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Truong Duy Nhat

Contributor and blogger, RFA Vietnamese Service

Truong Duy Nhat, a weekly contributor for RFA’s Vietnamese Service’s blog section, is being held in a Hanoi prison. He had gone missing on January 26, and he last communicated with Washington-based RFA editors two days earlier over his commentary on the growing opposition movement in Venezuela and the prospects of change in Communist-ruled Vietnam.

Nhat fled to Thailand to seek political asylum with a UN refugee agency, fueling fears in the exile community that he has been abducted by Vietnamese security agents.

“We are extremely concerned about the safety and well-being of Truong Duy Nhat,” RFA President Libby Liu said on Tuesday. “We hope to hear from him as soon as possible about his whereabouts and to be assured that he’s not in any danger,” she said.

Nhat’s disappearance has sent a chill through the Vietnamese refugee community in Thailand and prompted a call from Human Rights Watch for Thai authorities to investigate. RFA has also reported his case to the State Department and staff of several U.S. lawmakers.

Exile sources said that Nhat had gone to the office of the United Nations High Commissioner of Refugees, or UNHCR, in Bangkok on Jan. 25 to apply for refugee status and they subsequently lost contact with him.

Thailand-based associates of Nhat, who requested anonymity because they feared for their own safety, said that he went missing on Jan. 26 during a visit to Future Park, a huge mall on the outskirts of Bangkok. One of the sources said Nhat was “arrested” at an ice cream shop on the third floor of the mall.

Thai police said they don’t have Nhat in custody.

“We’ve checked through the list of detainees, we don’t see him, Truong Duy Nhat, on the list,” Police Colonel Tatpong Sarawanangkoon, who is in charge of the detention section at the Immigration Detention Center in Bangkok, told RFA.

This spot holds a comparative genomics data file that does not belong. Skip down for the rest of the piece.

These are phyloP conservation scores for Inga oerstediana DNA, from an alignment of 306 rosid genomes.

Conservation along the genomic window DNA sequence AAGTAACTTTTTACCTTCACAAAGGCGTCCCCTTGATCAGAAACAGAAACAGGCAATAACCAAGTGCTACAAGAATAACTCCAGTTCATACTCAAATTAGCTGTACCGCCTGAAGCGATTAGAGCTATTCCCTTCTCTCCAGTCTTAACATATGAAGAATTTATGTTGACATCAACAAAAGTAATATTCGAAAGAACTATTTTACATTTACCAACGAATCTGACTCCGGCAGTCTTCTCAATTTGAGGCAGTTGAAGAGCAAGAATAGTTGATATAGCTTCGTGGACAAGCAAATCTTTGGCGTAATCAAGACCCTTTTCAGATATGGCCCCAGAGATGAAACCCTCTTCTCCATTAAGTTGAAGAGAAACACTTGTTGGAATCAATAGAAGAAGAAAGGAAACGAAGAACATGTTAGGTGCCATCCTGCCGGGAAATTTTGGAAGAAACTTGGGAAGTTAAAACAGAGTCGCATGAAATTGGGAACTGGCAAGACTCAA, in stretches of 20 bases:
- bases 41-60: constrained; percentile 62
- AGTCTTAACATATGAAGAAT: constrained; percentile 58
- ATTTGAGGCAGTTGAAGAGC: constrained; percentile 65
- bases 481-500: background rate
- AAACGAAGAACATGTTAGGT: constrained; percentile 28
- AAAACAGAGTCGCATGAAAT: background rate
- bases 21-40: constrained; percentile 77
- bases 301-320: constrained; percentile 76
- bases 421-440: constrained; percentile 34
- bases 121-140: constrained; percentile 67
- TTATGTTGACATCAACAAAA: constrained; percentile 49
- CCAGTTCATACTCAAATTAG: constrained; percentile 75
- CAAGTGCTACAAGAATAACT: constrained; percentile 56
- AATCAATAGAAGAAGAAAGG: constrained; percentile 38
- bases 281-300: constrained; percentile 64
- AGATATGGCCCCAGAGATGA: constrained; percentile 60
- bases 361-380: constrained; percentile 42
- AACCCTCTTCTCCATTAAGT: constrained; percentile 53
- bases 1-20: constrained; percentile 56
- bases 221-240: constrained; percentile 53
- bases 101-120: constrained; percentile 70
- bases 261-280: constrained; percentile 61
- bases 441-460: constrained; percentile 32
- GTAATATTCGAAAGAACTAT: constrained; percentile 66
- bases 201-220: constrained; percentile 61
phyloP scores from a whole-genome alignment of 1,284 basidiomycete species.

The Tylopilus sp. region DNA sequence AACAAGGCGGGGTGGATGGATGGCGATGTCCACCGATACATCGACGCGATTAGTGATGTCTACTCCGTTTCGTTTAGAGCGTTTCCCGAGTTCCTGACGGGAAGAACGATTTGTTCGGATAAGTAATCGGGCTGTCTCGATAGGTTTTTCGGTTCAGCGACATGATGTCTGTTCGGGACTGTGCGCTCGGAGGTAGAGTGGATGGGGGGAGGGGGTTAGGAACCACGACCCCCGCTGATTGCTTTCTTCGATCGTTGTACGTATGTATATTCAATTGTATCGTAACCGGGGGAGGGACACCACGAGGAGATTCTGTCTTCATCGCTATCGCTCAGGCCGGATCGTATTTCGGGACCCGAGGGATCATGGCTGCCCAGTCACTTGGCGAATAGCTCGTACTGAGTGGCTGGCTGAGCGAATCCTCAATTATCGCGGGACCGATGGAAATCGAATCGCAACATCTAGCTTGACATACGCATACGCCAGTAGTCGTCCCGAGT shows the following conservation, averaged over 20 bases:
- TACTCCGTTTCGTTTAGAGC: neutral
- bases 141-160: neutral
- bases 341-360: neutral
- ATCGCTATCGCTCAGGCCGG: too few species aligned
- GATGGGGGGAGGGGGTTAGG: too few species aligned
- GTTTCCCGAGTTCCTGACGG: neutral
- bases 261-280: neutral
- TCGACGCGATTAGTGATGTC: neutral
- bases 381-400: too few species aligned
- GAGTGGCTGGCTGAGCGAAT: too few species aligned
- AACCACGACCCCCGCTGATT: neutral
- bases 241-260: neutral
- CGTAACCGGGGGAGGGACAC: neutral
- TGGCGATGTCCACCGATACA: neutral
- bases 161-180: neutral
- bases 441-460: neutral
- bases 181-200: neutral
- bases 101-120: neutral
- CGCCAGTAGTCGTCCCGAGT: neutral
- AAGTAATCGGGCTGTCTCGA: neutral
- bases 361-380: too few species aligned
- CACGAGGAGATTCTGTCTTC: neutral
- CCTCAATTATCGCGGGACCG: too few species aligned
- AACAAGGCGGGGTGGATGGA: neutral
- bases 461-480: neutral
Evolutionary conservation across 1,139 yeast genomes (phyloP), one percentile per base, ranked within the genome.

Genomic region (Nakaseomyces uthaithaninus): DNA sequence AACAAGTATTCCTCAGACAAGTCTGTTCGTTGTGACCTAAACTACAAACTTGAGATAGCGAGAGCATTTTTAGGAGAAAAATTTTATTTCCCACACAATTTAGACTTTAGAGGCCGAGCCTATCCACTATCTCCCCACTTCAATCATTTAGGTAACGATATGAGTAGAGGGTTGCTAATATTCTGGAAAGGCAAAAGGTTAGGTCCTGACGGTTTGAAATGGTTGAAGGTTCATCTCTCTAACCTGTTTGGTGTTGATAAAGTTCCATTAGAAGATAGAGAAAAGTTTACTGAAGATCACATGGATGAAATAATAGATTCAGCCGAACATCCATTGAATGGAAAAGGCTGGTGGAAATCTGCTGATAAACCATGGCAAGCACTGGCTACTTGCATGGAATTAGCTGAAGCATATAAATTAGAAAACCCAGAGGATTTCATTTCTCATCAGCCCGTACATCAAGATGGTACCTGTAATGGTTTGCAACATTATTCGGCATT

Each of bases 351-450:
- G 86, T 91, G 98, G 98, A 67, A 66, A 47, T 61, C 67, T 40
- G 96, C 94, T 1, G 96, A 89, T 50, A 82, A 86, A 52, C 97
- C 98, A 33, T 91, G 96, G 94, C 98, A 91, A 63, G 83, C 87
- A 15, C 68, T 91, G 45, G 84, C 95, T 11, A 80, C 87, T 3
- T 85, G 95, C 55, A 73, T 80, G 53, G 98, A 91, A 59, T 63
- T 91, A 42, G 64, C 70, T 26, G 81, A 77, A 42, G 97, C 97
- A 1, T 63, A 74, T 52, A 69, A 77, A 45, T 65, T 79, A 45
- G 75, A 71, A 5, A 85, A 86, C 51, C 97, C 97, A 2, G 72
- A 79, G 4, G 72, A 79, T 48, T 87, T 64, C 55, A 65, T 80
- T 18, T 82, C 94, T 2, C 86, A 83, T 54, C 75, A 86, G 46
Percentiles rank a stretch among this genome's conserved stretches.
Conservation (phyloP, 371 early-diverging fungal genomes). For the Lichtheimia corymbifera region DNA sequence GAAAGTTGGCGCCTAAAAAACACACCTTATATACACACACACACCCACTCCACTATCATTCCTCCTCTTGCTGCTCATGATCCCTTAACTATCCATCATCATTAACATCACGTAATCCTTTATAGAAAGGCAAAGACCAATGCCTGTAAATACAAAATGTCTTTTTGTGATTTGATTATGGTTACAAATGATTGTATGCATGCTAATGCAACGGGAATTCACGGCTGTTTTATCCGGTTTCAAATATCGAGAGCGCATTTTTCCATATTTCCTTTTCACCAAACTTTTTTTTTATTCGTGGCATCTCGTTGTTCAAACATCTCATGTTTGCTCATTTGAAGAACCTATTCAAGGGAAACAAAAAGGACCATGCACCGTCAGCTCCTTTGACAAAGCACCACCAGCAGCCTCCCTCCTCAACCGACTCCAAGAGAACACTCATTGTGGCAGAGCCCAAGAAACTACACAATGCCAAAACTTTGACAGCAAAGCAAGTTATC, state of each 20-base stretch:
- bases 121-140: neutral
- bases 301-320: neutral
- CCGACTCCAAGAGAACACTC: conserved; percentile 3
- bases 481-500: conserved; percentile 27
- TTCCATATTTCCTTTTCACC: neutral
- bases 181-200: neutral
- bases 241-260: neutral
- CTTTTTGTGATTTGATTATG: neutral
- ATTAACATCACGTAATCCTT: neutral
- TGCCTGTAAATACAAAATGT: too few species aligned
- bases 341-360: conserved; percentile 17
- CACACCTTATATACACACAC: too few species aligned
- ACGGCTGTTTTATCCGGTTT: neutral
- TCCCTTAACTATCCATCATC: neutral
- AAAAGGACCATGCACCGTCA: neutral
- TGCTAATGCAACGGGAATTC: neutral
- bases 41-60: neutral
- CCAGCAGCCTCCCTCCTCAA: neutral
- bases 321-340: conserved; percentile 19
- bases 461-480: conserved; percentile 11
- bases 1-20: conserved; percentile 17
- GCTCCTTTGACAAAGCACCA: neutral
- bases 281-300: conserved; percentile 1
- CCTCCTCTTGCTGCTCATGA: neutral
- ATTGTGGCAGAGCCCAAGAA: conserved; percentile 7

The UNHCR was tightlipped, citing privacy concerns. Associate external relations officer Jennifer Harrison said: “Due to reasons of confidentiality and data protection, we are unable to comment on [or even confirm/deny the existence of] individual cases.”

Nhat’s wife, who is in Vietnam, and their Canada-based daughter are afraid to talk about his fate, exile sources said.  The family believes Nhat left Vietnam for Thailand about three weeks before they heard he had gone missing, according to thevietnamese.org, an online magazine run by a group of Vietnamese activists and independent journalists.

Nhat previously served a two-year-imprisonment in 2014-2015 for his activism after being arrested in May 2013 and held in detention until his trial.

Human Rights Watch, or HRW, said Thai authorities have to investigate the case of Nhat, noting that he had come to Bangkok for the sole reason of applying for political asylum. The U.S.-based group called for the authorities to “consult with his family until he is found.”

HRW said Vietnam’s embassy in Bangkok may also be able to shed light on the blogger’s whereabouts.

“[T]he Thai authorities have an urgent obligation to seriously investigate this disappearance,” Phil Robertson, HRW’s Bangkok-based deputy Asia director, told RFA, noting that the group itself did not yet know what had happened to Nhat.

“If it turns out that Vietnam and local Thai officials are found to be involved in his disappearance, there needs to be serious consequences for everyone responsible,” he said.

The authoritarian Vietnamese government of Prime Minister Nguyen Xuan Phuc is at present holding more than 200 political prisoners, including rights advocates and bloggers deemed threats to national security, according to Nguyen Kim Binh of the California-based Vietnam Human Rights Network.

The government controls the news media, censors the internet, and restricts basic freedoms of expression.

On March 9th, the Hanoi People’s Court convicted Nhat for “abusing his position and authority while on duty” over alleged fraud involving state property while serving as bureau chief at a newspaper in Danang city between 2003-2004. He was sentenced to 10 years in prison. His lawyer says he will appeal.

“Radio Free Asia categorically condemns the unjust conviction of Truong Duy Nhat,” RFA President Bay Fang said. “This deplorable act by Vietnamese authorities delivers another blow against free speech and free expression. This miscarriage of justice only reinforces RFA’s mission to provide the people of Vietnam with uncensored perspectives, and accurate news and information.”